This story was originally published by NEXTpittsburgh, a news partner of PublicSource. NEXTPittsburgh is an online publication about the people advancing the region and the innovative and cool things happening here. Sign up to get NEXTpittsburgh free.
A Pittsburgh-area landfill operator is asking the state Environmental Quality Board to reclassify some waste it processes as non-hazardous, a move that has triggered an outcry from residents and environmental groups, and a firm defense from the company, which maintains the change would not impact the environment.
MAX Environmental Technologies has headquarters in Green Tree and operates its Bulger facility in rural Washington County and a Yukon facility in Westmoreland County. The company submitted a petition for the “delisting” in May 2019, and the process, which usually takes at least two years to complete, recently led to several public meetings.
Public comment closed for the petition on Feb. 22, and the Pennsylvania Department of Environmental Protection (DEP) is currently reviewing all comments received on the proposal. Next, the DEP will solicit feedback from the Solid Waste Advisory Committee on any changes to the proposed regulation before submitting the final regulation to the Environmental Quality Board to vote on whether to adopt it.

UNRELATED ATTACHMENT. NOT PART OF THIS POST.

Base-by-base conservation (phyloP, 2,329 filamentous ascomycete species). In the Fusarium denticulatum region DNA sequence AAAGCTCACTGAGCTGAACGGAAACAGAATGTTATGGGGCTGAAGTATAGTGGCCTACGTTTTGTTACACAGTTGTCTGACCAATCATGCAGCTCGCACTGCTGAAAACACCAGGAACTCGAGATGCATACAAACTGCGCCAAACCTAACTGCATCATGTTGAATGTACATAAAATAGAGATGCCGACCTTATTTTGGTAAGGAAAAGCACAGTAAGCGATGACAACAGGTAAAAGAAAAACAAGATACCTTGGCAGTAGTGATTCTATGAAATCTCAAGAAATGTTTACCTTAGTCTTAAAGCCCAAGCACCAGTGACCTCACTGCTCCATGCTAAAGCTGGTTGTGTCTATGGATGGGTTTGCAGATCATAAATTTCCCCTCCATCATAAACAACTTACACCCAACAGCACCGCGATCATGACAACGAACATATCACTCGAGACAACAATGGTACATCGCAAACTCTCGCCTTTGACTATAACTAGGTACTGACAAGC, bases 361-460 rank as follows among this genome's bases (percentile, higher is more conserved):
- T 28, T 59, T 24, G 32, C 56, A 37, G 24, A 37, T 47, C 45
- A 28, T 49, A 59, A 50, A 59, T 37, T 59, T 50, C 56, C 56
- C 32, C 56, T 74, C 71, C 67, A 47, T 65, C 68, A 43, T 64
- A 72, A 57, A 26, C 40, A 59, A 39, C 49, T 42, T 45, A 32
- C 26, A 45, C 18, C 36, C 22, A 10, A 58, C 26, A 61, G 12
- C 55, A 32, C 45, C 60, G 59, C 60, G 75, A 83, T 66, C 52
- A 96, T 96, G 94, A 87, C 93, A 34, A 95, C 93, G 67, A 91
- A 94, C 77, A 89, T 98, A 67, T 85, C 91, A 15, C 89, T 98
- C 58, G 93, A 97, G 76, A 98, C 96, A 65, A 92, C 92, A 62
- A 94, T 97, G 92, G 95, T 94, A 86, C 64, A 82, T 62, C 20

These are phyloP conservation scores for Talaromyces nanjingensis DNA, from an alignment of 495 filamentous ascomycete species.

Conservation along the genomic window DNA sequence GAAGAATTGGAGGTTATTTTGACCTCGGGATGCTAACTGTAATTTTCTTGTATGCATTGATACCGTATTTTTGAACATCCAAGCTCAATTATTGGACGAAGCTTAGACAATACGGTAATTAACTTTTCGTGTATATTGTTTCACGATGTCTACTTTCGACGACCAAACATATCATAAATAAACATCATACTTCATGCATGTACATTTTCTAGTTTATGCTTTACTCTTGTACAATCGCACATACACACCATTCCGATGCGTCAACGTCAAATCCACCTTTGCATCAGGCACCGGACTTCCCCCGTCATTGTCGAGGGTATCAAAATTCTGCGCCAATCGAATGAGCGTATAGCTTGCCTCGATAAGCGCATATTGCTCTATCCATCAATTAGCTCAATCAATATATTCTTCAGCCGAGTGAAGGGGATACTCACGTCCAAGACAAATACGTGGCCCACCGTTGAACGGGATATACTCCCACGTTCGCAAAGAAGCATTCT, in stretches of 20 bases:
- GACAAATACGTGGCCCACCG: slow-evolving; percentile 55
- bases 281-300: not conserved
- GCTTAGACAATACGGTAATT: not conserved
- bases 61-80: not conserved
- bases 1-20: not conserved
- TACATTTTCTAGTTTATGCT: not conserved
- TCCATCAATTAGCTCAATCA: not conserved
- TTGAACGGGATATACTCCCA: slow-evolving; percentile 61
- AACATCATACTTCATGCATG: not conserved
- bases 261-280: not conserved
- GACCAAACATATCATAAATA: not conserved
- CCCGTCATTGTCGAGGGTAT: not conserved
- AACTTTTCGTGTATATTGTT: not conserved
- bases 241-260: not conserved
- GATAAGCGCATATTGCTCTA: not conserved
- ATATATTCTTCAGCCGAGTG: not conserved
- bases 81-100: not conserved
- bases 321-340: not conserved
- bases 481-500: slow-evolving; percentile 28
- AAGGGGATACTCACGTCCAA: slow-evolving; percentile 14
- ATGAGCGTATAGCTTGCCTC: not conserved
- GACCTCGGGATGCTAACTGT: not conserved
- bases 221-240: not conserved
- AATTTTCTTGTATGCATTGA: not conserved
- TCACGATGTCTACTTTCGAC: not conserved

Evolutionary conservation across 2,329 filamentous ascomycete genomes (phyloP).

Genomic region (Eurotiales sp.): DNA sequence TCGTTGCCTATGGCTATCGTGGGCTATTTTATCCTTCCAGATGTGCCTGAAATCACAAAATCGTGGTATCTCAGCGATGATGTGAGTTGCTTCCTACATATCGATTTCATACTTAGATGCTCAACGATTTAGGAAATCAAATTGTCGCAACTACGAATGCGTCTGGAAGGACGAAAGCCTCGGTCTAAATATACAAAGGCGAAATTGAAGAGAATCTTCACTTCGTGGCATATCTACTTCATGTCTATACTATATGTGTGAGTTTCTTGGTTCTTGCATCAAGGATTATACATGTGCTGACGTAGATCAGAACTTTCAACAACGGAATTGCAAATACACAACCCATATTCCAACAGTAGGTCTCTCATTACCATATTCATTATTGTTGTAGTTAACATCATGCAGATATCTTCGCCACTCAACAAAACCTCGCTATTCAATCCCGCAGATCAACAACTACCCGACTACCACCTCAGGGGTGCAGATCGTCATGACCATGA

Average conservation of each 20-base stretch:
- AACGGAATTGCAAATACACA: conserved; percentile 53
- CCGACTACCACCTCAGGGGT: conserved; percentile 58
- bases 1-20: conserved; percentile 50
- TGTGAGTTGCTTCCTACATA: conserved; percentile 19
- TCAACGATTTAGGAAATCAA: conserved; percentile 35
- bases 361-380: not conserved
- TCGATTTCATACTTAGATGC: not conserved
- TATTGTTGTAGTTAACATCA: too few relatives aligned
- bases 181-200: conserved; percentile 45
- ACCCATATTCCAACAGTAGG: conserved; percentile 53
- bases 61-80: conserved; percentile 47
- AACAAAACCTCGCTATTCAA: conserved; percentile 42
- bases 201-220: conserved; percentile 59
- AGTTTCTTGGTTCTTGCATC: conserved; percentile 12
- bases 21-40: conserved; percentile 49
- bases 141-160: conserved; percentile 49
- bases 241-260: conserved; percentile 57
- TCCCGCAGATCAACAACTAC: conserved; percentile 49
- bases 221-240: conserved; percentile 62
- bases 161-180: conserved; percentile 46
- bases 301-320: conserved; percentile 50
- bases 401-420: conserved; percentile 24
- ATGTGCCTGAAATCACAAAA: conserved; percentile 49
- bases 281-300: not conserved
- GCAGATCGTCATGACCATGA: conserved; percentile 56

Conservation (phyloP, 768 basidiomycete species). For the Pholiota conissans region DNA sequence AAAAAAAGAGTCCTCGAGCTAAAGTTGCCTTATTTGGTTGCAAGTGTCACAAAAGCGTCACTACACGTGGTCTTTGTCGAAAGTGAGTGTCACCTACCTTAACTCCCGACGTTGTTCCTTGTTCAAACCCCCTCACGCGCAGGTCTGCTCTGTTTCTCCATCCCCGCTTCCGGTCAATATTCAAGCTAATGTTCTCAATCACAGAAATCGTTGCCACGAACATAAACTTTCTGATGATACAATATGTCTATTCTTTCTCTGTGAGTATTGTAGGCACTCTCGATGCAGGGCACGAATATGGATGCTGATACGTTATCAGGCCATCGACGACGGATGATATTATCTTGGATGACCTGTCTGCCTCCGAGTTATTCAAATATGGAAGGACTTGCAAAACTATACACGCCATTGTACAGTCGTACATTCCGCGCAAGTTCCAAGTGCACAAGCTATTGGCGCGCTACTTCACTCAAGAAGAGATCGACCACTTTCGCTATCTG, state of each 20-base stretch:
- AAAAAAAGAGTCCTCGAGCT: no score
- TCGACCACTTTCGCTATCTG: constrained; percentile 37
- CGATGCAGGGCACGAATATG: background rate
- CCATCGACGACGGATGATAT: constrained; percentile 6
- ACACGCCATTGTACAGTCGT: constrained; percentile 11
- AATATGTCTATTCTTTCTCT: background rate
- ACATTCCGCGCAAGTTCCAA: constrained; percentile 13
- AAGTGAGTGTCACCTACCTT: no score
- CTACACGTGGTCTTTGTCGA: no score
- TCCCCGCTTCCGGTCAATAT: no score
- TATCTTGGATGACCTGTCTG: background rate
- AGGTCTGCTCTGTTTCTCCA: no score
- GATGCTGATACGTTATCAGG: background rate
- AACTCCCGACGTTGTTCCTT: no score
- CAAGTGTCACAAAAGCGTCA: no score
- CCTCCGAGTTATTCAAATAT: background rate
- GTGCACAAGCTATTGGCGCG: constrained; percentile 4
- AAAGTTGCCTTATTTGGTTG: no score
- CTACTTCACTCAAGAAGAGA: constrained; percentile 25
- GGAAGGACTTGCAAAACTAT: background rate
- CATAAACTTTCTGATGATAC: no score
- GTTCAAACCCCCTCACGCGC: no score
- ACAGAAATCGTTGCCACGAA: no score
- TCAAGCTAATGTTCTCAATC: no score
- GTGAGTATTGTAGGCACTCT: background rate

“If you spend an hour in Yukon talking to people about air quality, you’d learn there’s a ‘fugitive dust’ that comes from this facility and covers their cars, their homes. The environmental risk extends to water to our right for clean air,” says Stacey Magda, a community organizer with the Mountain Watershed Association, an environmental group that watches over the Youghiogheny River.
In a Jan. 25 letter to the Environmental Quality Board, a 20-member independent board that adopts all of the DEP’s regulations, the Mountain Watershed Association opposed the delisting due to MAX Environmental’s noncompliance with state DEP regulations, and its failure to properly sample or monitor wastes, among other reasons.
“MAX cannot be trusted to engage in the monitoring and reporting activities necessary to ensure this sludge waste continues to be safely treated and stored,” the statement reads. “MAX has stated in its Regulatory Analysis Form that, should the delisting petition be approved, it would save them an estimated $950,000 annually in transport and disposal costs. To reward MAX by delisting hazardous waste, knowing the facility’s history of noncompliance, seems counter-productive to the interest of environmental protection.”
From 2009 to the present, DEP cited MAX Environmental Technologies for 270 violations across all programs statewide and collected civil penalties totaling $1,094,145.
MAX Environmental, however, is quick to defend itself and its petition to delist.